A special public avalanche warning has been issued for the weekend by Avalanche Canada. Most of the popular recreational terrain in the area is under this warning: North Rockies, Cariboos, North and South Columbia, Glacier National Park, the Purcells, South Rockies and Lizard Range.
For this particular warning, backcountry users are warned that the elevation below the treeline is actually more dangerous than the high alpine.
Avalanche Canada says the issue in these regions is a weak layer at lower elevations, which means the snowpack at and below treeline is more dangerous than the alpine. Forecasters are concerned this unusual situation may catch some backcountry recreationists off guard. Many close-calls involving this layer have been reported over the past few days and with the coming weekend, more people will be heading out into the mountains.
“With this layer, the trees are not the safe haven they normally are,” explains Senior Avalanche Forecaster Grant Helgeson. “And identifying avalanche terrain in these lower elevations can be difficult. You need to be aware of smaller slopes like cutblocks, roadcuts, gullies or even just openings in the trees. This is where the weak layer will be a problem and where it’s primed for human-triggered avalanches.”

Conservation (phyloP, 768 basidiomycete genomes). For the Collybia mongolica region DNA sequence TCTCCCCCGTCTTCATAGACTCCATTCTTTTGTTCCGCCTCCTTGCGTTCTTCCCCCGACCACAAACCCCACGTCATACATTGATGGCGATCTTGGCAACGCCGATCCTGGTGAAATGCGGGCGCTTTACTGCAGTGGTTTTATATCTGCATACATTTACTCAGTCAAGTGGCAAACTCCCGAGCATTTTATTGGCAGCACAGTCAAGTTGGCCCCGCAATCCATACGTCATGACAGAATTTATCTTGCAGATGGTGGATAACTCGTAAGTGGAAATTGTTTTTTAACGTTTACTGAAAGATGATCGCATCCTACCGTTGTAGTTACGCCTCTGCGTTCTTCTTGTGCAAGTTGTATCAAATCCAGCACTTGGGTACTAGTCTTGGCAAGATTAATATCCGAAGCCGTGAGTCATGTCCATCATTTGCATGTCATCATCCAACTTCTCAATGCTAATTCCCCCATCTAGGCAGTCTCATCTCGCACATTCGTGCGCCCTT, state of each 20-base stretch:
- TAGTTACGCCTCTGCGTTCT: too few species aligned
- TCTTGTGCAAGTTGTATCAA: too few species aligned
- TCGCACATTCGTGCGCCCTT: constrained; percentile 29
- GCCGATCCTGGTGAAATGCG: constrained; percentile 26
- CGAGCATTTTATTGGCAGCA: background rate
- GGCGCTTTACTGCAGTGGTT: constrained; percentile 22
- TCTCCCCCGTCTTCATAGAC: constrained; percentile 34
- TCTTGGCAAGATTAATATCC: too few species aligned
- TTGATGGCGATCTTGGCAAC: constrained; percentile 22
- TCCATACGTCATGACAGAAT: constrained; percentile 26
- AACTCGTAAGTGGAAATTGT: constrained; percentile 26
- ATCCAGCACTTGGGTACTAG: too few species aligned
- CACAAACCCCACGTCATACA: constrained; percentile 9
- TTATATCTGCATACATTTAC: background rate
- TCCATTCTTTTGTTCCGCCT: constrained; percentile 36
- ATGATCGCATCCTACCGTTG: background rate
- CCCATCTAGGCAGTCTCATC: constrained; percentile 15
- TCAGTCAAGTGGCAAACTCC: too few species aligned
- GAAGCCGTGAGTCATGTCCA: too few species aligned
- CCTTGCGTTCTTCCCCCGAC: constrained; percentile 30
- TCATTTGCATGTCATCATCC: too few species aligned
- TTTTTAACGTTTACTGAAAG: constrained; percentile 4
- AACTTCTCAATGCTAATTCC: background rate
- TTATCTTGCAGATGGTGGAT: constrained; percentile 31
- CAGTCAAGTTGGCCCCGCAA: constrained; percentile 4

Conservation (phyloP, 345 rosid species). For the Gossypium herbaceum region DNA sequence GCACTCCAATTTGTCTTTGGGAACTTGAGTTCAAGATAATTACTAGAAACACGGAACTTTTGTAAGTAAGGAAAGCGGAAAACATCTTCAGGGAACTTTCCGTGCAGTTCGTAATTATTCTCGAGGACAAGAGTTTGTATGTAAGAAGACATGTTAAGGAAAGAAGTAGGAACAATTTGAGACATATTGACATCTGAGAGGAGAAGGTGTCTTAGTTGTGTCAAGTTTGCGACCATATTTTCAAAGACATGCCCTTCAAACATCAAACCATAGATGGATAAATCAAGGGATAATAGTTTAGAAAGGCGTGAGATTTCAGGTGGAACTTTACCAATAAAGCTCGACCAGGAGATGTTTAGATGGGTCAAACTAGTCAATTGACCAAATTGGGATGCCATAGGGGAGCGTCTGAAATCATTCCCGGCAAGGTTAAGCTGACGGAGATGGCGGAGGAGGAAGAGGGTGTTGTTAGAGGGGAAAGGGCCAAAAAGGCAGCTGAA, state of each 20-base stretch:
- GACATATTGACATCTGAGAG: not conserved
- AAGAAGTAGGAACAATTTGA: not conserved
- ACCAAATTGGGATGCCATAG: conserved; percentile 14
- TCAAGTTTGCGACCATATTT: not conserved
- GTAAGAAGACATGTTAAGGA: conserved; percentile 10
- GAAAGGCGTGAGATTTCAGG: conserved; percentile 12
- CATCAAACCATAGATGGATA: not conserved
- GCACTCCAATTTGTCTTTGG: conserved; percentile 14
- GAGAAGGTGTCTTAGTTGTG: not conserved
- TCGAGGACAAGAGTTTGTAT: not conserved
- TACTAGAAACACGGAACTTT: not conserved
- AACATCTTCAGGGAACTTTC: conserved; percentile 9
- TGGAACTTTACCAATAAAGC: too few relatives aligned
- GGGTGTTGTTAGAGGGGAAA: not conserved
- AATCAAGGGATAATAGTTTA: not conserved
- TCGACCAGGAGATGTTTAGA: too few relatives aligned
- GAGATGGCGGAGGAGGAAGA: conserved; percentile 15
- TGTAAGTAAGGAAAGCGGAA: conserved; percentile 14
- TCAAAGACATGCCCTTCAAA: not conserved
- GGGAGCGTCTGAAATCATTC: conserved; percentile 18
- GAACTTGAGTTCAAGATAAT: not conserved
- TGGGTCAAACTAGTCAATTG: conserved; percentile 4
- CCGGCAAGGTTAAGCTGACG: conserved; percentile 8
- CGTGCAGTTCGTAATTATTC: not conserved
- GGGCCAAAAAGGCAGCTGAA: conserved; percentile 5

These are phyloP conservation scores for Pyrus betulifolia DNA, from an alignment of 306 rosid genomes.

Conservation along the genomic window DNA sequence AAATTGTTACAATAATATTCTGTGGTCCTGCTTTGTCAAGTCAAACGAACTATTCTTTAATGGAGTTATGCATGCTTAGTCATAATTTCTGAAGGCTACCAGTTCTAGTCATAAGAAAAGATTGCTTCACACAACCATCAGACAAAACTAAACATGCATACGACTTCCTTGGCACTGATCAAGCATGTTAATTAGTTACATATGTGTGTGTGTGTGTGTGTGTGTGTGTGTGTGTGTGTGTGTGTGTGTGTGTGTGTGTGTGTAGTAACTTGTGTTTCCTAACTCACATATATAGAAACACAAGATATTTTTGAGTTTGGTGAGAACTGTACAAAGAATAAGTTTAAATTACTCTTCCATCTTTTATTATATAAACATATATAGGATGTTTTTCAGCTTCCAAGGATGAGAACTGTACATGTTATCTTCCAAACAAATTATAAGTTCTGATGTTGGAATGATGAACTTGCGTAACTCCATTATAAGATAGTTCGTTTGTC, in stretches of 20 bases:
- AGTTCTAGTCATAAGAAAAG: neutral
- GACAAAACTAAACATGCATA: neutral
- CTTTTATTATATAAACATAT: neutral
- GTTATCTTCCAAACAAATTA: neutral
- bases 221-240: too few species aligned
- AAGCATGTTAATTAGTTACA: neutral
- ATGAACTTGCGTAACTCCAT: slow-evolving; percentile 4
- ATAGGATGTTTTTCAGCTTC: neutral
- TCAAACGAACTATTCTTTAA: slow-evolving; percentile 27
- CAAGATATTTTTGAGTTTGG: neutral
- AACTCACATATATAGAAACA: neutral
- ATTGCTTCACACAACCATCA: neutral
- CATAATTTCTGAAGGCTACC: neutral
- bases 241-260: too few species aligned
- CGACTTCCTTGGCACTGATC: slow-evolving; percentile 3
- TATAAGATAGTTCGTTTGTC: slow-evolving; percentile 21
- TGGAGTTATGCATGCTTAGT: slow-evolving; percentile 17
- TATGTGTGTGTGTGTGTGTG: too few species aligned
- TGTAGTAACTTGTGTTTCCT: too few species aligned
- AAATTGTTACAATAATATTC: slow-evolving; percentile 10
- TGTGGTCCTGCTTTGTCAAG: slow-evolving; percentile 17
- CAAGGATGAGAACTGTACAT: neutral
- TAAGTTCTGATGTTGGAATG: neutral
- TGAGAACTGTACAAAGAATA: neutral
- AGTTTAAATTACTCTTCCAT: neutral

Avalanche Canada is warning backcountry users to use safe travel techniques and avoid avalanche terrain at and below treeline in the regions covered by this warning. Everyone in a backcountry party needs the essential rescue gear—transceiver, probe and shovel—and know how to use it. Always check the current avalanche conditions at www.avalanche.ca.